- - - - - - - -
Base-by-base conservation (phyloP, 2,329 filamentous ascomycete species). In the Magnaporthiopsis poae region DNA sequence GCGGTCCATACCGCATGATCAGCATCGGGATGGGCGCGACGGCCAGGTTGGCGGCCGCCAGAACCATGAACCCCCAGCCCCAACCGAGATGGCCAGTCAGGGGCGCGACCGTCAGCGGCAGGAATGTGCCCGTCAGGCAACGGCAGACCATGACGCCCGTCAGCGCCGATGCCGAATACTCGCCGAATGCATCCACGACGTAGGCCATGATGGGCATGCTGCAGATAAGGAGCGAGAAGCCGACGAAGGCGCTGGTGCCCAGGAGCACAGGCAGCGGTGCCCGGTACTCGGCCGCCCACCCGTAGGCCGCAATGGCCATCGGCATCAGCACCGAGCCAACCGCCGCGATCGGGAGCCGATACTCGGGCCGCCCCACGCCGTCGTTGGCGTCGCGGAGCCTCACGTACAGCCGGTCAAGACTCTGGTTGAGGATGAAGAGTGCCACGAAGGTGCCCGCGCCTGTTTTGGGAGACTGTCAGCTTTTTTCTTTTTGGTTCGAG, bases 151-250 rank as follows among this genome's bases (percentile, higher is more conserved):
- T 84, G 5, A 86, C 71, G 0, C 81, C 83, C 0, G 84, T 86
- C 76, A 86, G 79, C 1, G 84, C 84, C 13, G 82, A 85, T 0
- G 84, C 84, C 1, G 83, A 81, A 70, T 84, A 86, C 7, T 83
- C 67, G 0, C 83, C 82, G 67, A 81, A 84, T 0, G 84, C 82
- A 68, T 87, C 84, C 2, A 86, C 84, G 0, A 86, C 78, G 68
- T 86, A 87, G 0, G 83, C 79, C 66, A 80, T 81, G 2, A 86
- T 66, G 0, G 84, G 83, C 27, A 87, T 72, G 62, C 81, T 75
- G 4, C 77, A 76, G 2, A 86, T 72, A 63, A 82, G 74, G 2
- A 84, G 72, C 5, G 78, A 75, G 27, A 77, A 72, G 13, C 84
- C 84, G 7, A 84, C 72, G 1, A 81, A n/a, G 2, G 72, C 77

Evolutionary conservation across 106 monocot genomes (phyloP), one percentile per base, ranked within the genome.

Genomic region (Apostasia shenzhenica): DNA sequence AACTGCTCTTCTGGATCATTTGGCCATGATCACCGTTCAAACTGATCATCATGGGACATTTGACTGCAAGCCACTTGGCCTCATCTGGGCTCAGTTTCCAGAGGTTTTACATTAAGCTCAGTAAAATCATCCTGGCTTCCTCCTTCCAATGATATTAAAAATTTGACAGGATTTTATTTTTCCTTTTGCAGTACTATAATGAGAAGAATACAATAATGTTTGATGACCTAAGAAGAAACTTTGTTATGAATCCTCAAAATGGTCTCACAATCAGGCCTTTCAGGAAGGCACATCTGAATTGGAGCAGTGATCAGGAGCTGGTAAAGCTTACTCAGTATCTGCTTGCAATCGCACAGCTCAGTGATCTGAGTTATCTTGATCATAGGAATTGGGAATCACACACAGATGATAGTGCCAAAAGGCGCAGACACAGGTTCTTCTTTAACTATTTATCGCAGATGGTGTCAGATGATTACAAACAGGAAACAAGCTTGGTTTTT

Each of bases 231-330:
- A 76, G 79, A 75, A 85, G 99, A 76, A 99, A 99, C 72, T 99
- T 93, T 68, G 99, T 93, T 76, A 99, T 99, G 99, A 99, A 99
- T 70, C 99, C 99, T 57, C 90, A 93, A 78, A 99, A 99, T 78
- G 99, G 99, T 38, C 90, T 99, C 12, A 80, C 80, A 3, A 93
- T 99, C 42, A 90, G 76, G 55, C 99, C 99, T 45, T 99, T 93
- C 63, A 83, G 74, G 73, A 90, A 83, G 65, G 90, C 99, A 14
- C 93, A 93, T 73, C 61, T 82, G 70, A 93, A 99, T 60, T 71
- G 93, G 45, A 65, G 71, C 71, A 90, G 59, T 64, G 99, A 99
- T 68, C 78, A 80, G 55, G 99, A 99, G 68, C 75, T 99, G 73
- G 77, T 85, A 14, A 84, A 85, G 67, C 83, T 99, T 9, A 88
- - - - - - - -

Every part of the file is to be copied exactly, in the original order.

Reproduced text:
Base-by-base conservation (phyloP, 2,329 filamentous ascomycete species). In the Magnaporthiopsis poae region DNA sequence GCGGTCCATACCGCATGATCAGCATCGGGATGGGCGCGACGGCCAGGTTGGCGGCCGCCAGAACCATGAACCCCCAGCCCCAACCGAGATGGCCAGTCAGGGGCGCGACCGTCAGCGGCAGGAATGTGCCCGTCAGGCAACGGCAGACCATGACGCCCGTCAGCGCCGATGCCGAATACTCGCCGAATGCATCCACGACGTAGGCCATGATGGGCATGCTGCAGATAAGGAGCGAGAAGCCGACGAAGGCGCTGGTGCCCAGGAGCACAGGCAGCGGTGCCCGGTACTCGGCCGCCCACCCGTAGGCCGCAATGGCCATCGGCATCAGCACCGAGCCAACCGCCGCGATCGGGAGCCGATACTCGGGCCGCCCCACGCCGTCGTTGGCGTCGCGGAGCCTCACGTACAGCCGGTCAAGACTCTGGTTGAGGATGAAGAGTGCCACGAAGGTGCCCGCGCCTGTTTTGGGAGACTGTCAGCTTTTTTCTTTTTGGTTCGAG, bases 151-250 rank as follows among this genome's bases (percentile, higher is more conserved):
- T 84, G 5, A 86, C 71, G 0, C 81, C 83, C 0, G 84, T 86
- C 76, A 86, G 79, C 1, G 84, C 84, C 13, G 82, A 85, T 0
- G 84, C 84, C 1, G 83, A 81, A 70, T 84, A 86, C 7, T 83
- C 67, G 0, C 83, C 82, G 67, A 81, A 84, T 0, G 84, C 82
- A 68, T 87, C 84, C 2, A 86, C 84, G 0, A 86, C 78, G 68
- T 86, A 87, G 0, G 83, C 79, C 66, A 80, T 81, G 2, A 86
- T 66, G 0, G 84, G 83, C 27, A 87, T 72, G 62, C 81, T 75
- G 4, C 77, A 76, G 2, A 86, T 72, A 63, A 82, G 74, G 2
- A 84, G 72, C 5, G 78, A 75, G 27, A 77, A 72, G 13, C 84
- C 84, G 7, A 84, C 72, G 1, A 81, A n/a, G 2, G 72, C 77

Evolutionary conservation across 106 monocot genomes (phyloP), one percentile per base, ranked within the genome.

Genomic region (Apostasia shenzhenica): DNA sequence AACTGCTCTTCTGGATCATTTGGCCATGATCACCGTTCAAACTGATCATCATGGGACATTTGACTGCAAGCCACTTGGCCTCATCTGGGCTCAGTTTCCAGAGGTTTTACATTAAGCTCAGTAAAATCATCCTGGCTTCCTCCTTCCAATGATATTAAAAATTTGACAGGATTTTATTTTTCCTTTTGCAGTACTATAATGAGAAGAATACAATAATGTTTGATGACCTAAGAAGAAACTTTGTTATGAATCCTCAAAATGGTCTCACAATCAGGCCTTTCAGGAAGGCACATCTGAATTGGAGCAGTGATCAGGAGCTGGTAAAGCTTACTCAGTATCTGCTTGCAATCGCACAGCTCAGTGATCTGAGTTATCTTGATCATAGGAATTGGGAATCACACACAGATGATAGTGCCAAAAGGCGCAGACACAGGTTCTTCTTTAACTATTTATCGCAGATGGTGTCAGATGATTACAAACAGGAAACAAGCTTGGTTTTT

Each of bases 231-330:
- A 76, G 79, A 75, A 85, G 99, A 76, A 99, A 99, C 72, T 99
- T 93, T 68, G 99, T 93, T 76, A 99, T 99, G 99, A 99, A 99
- T 70, C 99, C 99, T 57, C 90, A 93, A 78, A 99, A 99, T 78
- G 99, G 99, T 38, C 90, T 99, C 12, A 80, C 80, A 3, A 93
- T 99, C 42, A 90, G 76, G 55, C 99, C 99, T 45, T 99, T 93
- C 63, A 83, G 74, G 73, A 90, A 83, G 65, G 90, C 99, A 14
- C 93, A 93, T 73, C 61, T 82, G 70, A 93, A 99, T 60, T 71
- G 93, G 45, A 65, G 71, C 71, A 90, G 59, T 64, G 99, A 99
- T 68, C 78, A 80, G 55, G 99, A 99, G 68, C 75, T 99, G 73
- G 77, T 85, A 14, A 84, A 85, G 67, C 83, T 99, T 9, A 88